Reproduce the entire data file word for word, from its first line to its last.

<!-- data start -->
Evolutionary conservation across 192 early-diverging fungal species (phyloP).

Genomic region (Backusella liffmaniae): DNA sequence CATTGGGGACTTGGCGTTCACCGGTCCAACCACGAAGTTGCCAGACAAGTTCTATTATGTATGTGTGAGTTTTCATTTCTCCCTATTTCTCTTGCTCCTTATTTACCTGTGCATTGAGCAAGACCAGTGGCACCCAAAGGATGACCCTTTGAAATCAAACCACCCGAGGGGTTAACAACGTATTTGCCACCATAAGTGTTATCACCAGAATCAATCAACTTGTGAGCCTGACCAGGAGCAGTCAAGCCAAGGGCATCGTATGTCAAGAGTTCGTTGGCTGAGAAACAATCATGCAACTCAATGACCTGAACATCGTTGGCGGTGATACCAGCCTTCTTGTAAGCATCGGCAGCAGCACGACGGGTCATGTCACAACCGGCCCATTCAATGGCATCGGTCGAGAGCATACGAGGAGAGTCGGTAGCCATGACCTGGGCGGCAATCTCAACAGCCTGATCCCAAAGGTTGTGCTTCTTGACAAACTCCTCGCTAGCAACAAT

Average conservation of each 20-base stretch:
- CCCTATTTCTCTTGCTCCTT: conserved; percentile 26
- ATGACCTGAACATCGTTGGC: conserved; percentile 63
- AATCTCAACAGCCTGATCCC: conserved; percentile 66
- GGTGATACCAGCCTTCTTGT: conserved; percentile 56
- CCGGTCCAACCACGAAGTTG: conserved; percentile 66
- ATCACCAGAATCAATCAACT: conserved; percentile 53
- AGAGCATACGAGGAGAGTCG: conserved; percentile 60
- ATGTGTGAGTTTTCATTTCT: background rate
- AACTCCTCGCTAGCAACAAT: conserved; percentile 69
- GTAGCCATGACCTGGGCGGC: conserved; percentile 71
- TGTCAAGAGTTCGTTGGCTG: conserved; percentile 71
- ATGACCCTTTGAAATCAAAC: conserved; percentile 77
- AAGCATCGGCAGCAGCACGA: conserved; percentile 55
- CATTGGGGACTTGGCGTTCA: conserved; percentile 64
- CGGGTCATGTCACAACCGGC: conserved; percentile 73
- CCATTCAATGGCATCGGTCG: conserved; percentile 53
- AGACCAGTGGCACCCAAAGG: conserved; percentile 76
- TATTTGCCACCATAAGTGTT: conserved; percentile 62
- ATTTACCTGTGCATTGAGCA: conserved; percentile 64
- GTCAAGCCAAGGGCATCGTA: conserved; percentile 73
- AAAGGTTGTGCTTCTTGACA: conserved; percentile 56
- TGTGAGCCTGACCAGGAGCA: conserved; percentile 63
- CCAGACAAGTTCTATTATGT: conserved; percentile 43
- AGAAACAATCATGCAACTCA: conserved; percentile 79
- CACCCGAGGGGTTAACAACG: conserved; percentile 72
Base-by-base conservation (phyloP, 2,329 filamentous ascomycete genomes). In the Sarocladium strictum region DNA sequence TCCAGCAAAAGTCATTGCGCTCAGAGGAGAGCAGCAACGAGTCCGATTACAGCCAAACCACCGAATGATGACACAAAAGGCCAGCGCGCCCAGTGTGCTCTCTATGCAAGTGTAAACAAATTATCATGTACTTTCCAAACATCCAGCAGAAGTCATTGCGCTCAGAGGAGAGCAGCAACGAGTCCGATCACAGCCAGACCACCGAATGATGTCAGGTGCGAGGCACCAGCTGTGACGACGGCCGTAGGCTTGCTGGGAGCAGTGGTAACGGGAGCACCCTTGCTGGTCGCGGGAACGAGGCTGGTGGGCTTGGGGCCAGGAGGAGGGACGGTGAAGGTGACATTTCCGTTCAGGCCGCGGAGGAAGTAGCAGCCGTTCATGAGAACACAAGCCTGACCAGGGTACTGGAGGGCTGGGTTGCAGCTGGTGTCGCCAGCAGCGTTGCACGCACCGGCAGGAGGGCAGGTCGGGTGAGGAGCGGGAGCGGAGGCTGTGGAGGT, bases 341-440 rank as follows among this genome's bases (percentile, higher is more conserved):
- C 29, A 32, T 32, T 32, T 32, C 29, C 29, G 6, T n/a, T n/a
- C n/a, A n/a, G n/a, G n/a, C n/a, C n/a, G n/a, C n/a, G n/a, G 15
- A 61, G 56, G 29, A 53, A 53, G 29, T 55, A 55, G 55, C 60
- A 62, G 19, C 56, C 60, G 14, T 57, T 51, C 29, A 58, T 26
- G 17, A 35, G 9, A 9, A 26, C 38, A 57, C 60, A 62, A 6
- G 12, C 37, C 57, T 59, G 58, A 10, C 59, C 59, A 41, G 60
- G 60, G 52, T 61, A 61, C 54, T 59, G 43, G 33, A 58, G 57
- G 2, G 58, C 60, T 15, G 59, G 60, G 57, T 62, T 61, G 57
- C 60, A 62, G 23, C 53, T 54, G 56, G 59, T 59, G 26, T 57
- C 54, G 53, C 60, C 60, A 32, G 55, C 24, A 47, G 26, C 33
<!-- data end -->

Evolutionary conservation across 192 early-diverging fungal species (phyloP).

Genomic region (Backusella liffmaniae): DNA sequence CATTGGGGACTTGGCGTTCACCGGTCCAACCACGAAGTTGCCAGACAAGTTCTATTATGTATGTGTGAGTTTTCATTTCTCCCTATTTCTCTTGCTCCTTATTTACCTGTGCATTGAGCAAGACCAGTGGCACCCAAAGGATGACCCTTTGAAATCAAACCACCCGAGGGGTTAACAACGTATTTGCCACCATAAGTGTTATCACCAGAATCAATCAACTTGTGAGCCTGACCAGGAGCAGTCAAGCCAAGGGCATCGTATGTCAAGAGTTCGTTGGCTGAGAAACAATCATGCAACTCAATGACCTGAACATCGTTGGCGGTGATACCAGCCTTCTTGTAAGCATCGGCAGCAGCACGACGGGTCATGTCACAACCGGCCCATTCAATGGCATCGGTCGAGAGCATACGAGGAGAGTCGGTAGCCATGACCTGGGCGGCAATCTCAACAGCCTGATCCCAAAGGTTGTGCTTCTTGACAAACTCCTCGCTAGCAACAAT

Average conservation of each 20-base stretch:
- CCCTATTTCTCTTGCTCCTT: conserved; percentile 26
- ATGACCTGAACATCGTTGGC: conserved; percentile 63
- AATCTCAACAGCCTGATCCC: conserved; percentile 66
- GGTGATACCAGCCTTCTTGT: conserved; percentile 56
- CCGGTCCAACCACGAAGTTG: conserved; percentile 66
- ATCACCAGAATCAATCAACT: conserved; percentile 53
- AGAGCATACGAGGAGAGTCG: conserved; percentile 60
- ATGTGTGAGTTTTCATTTCT: background rate
- AACTCCTCGCTAGCAACAAT: conserved; percentile 69
- GTAGCCATGACCTGGGCGGC: conserved; percentile 71
- TGTCAAGAGTTCGTTGGCTG: conserved; percentile 71
- ATGACCCTTTGAAATCAAAC: conserved; percentile 77
- AAGCATCGGCAGCAGCACGA: conserved; percentile 55
- CATTGGGGACTTGGCGTTCA: conserved; percentile 64
- CGGGTCATGTCACAACCGGC: conserved; percentile 73
- CCATTCAATGGCATCGGTCG: conserved; percentile 53
- AGACCAGTGGCACCCAAAGG: conserved; percentile 76
- TATTTGCCACCATAAGTGTT: conserved; percentile 62
- ATTTACCTGTGCATTGAGCA: conserved; percentile 64
- GTCAAGCCAAGGGCATCGTA: conserved; percentile 73
- AAAGGTTGTGCTTCTTGACA: conserved; percentile 56
- TGTGAGCCTGACCAGGAGCA: conserved; percentile 63
- CCAGACAAGTTCTATTATGT: conserved; percentile 43
- AGAAACAATCATGCAACTCA: conserved; percentile 79
- CACCCGAGGGGTTAACAACG: conserved; percentile 72
Base-by-base conservation (phyloP, 2,329 filamentous ascomycete genomes). In the Sarocladium strictum region DNA sequence TCCAGCAAAAGTCATTGCGCTCAGAGGAGAGCAGCAACGAGTCCGATTACAGCCAAACCACCGAATGATGACACAAAAGGCCAGCGCGCCCAGTGTGCTCTCTATGCAAGTGTAAACAAATTATCATGTACTTTCCAAACATCCAGCAGAAGTCATTGCGCTCAGAGGAGAGCAGCAACGAGTCCGATCACAGCCAGACCACCGAATGATGTCAGGTGCGAGGCACCAGCTGTGACGACGGCCGTAGGCTTGCTGGGAGCAGTGGTAACGGGAGCACCCTTGCTGGTCGCGGGAACGAGGCTGGTGGGCTTGGGGCCAGGAGGAGGGACGGTGAAGGTGACATTTCCGTTCAGGCCGCGGAGGAAGTAGCAGCCGTTCATGAGAACACAAGCCTGACCAGGGTACTGGAGGGCTGGGTTGCAGCTGGTGTCGCCAGCAGCGTTGCACGCACCGGCAGGAGGGCAGGTCGGGTGAGGAGCGGGAGCGGAGGCTGTGGAGGT, bases 341-440 rank as follows among this genome's bases (percentile, higher is more conserved):
- C 29, A 32, T 32, T 32, T 32, C 29, C 29, G 6, T n/a, T n/a
- C n/a, A n/a, G n/a, G n/a, C n/a, C n/a, G n/a, C n/a, G n/a, G 15
- A 61, G 56, G 29, A 53, A 53, G 29, T 55, A 55, G 55, C 60
- A 62, G 19, C 56, C 60, G 14, T 57, T 51, C 29, A 58, T 26
- G 17, A 35, G 9, A 9, A 26, C 38, A 57, C 60, A 62, A 6
- G 12, C 37, C 57, T 59, G 58, A 10, C 59, C 59, A 41, G 60
- G 60, G 52, T 61, A 61, C 54, T 59, G 43, G 33, A 58, G 57
- G 2, G 58, C 60, T 15, G 59, G 60, G 57, T 62, T 61, G 57
- C 60, A 62, G 23, C 53, T 54, G 56, G 59, T 59, G 26, T 57
- C 54, G 53, C 60, C 60, A 32, G 55, C 24, A 47, G 26, C 33